‘It was surreal’: On mission to Guatemala, locals witness volcano damage

Published 1:14 am Saturday, June 9, 2018

A group of Covington County residents found themselves in a traumatic situation while on a mission trip to Guatemala when a volcano erupted 15 miles away from where they were staying.

The country’s Fuego volcano erupted on June 3, emitting a pyroclastic flow — a fast-moving mixture of hot gas and volcanic rock that forms a toxic landslide, moving downhill at speeds between 30 and 90 miles per hour.

T.J. Kelley, who was among the local residents there, said Friday that their entire group was O.K., but the devastation of Guatemala is still on their hearts after returning to the United States Thursday.

There were 30 total in the group and 13 from Covington County; six from Bethany Baptist Church and seven from other churches in the county.

“Halfway through our trip, we went to church and after the service we heard a loud rumbling,” Kelley said. “This is my fifth trip so I knew that the volcano has erupted before, but never at this magnitude.”

Kelley said that as the group walked outside, the skies started to rain ash.

“It was raining as well, but the ash was mixing with the water so it was just completely black,” Kelley said. “We finally got back to our mission site and we immediately started stocking up on food, water and supplies to bring to the village people.”

Kelley said that the craziest thing he has heard is that the local officials in Guatemala had pronounced that people are still missing in the ashes.

“They pronounced that 100 people were dead,” Kelley said. “It was truly a national disaster. It is hard to see this type of stuff on the news at home, but when you are face to face, it suddenly becomes real. People are really hurting, and the only way to describe it is surreal.”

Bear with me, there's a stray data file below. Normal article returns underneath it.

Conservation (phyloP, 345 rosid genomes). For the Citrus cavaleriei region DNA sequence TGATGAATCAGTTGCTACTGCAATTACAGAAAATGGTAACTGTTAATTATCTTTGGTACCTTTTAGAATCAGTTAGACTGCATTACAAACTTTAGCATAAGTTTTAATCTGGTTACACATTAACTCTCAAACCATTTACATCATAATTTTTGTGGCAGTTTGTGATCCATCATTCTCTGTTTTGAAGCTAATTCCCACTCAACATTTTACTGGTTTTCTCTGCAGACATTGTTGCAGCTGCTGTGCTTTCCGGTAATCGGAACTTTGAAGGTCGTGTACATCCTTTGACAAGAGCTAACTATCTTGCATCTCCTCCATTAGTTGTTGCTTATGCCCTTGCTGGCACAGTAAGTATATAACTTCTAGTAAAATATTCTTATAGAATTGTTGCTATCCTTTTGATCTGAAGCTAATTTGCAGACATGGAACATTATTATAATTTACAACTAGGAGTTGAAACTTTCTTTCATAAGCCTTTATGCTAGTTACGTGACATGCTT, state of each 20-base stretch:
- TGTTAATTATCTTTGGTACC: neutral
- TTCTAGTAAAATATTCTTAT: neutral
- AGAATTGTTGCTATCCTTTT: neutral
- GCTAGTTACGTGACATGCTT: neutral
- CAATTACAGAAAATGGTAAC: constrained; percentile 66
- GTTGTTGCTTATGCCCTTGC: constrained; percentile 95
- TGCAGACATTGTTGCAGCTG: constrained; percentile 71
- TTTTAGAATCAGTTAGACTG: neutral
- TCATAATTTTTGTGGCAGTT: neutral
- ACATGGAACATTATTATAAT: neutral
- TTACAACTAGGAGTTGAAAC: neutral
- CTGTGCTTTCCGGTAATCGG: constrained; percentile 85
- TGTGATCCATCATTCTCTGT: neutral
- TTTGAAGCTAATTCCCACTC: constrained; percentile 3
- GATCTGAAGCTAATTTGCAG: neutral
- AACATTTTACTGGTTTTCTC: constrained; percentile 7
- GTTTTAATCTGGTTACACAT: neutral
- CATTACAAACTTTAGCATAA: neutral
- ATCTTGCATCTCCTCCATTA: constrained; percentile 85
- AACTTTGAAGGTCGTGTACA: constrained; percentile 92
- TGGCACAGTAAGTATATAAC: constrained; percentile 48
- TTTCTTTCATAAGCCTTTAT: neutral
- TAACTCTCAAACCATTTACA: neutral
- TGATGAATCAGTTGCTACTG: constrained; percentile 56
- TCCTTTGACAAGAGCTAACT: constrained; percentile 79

Kelley said that they were safe enough that they did not have to move shelter, but villagers closer to the volcano were still getting trapped in their homes.

“When something like this happens, the police tell the villagers that they need to get out immediately,” Kelley said. “But when they leave their homes, people start looting and stealing their belongings so they don’t want to leave and then they get trapped in their own houses.”

International Missions Association coordinates missions to Guatemala, and arranges for people from the village to cook for the groups while they are there.

“One of the cooks lost 23 loved ones to the volcano while we were there,” Kelley said. “So we were able to pray over her. It was so surreal, we are just lucky because there are so many people that were hurt.”

The initial goal of the mission trip was to build small houses for the villagers, Kelley said.

“We build homes for the poor,” Kelley said. “Nothing too big at all, but to them it is like we are building mansions. We start with a concrete floor and then add tin sidings and a tin roof. It’s about a 12 x 12 house, but they are so thankful for it.”

After the eruption all the group could do was clean what they had started and start delivering food, water and supplies to victims in need.

“We went to orphanages and we had two distribution centers to give everything that we could,” Kelley said. “They are just so appreciative of the little things and that is why I keep going back.”

Despite all of the devastation, Kelley said that the mission trip had its up sides.

“We were able to make a difference and I would absolutely do it again,” Kelley said. “The families need what we do and especially now more than ever.”

The International Missions Association will be working with their IMA team members that are permanent residents and locals in Guatemala for with the volcano disaster. If anyone would like to donate through the IMA they can send funds to 9255 McDonald Road, Citronelle, AL 36522. Checks can be made payable to IMA and it is tax deductible.

“We need to keep praying for these families,” Kelley said. “Real people are hurting.”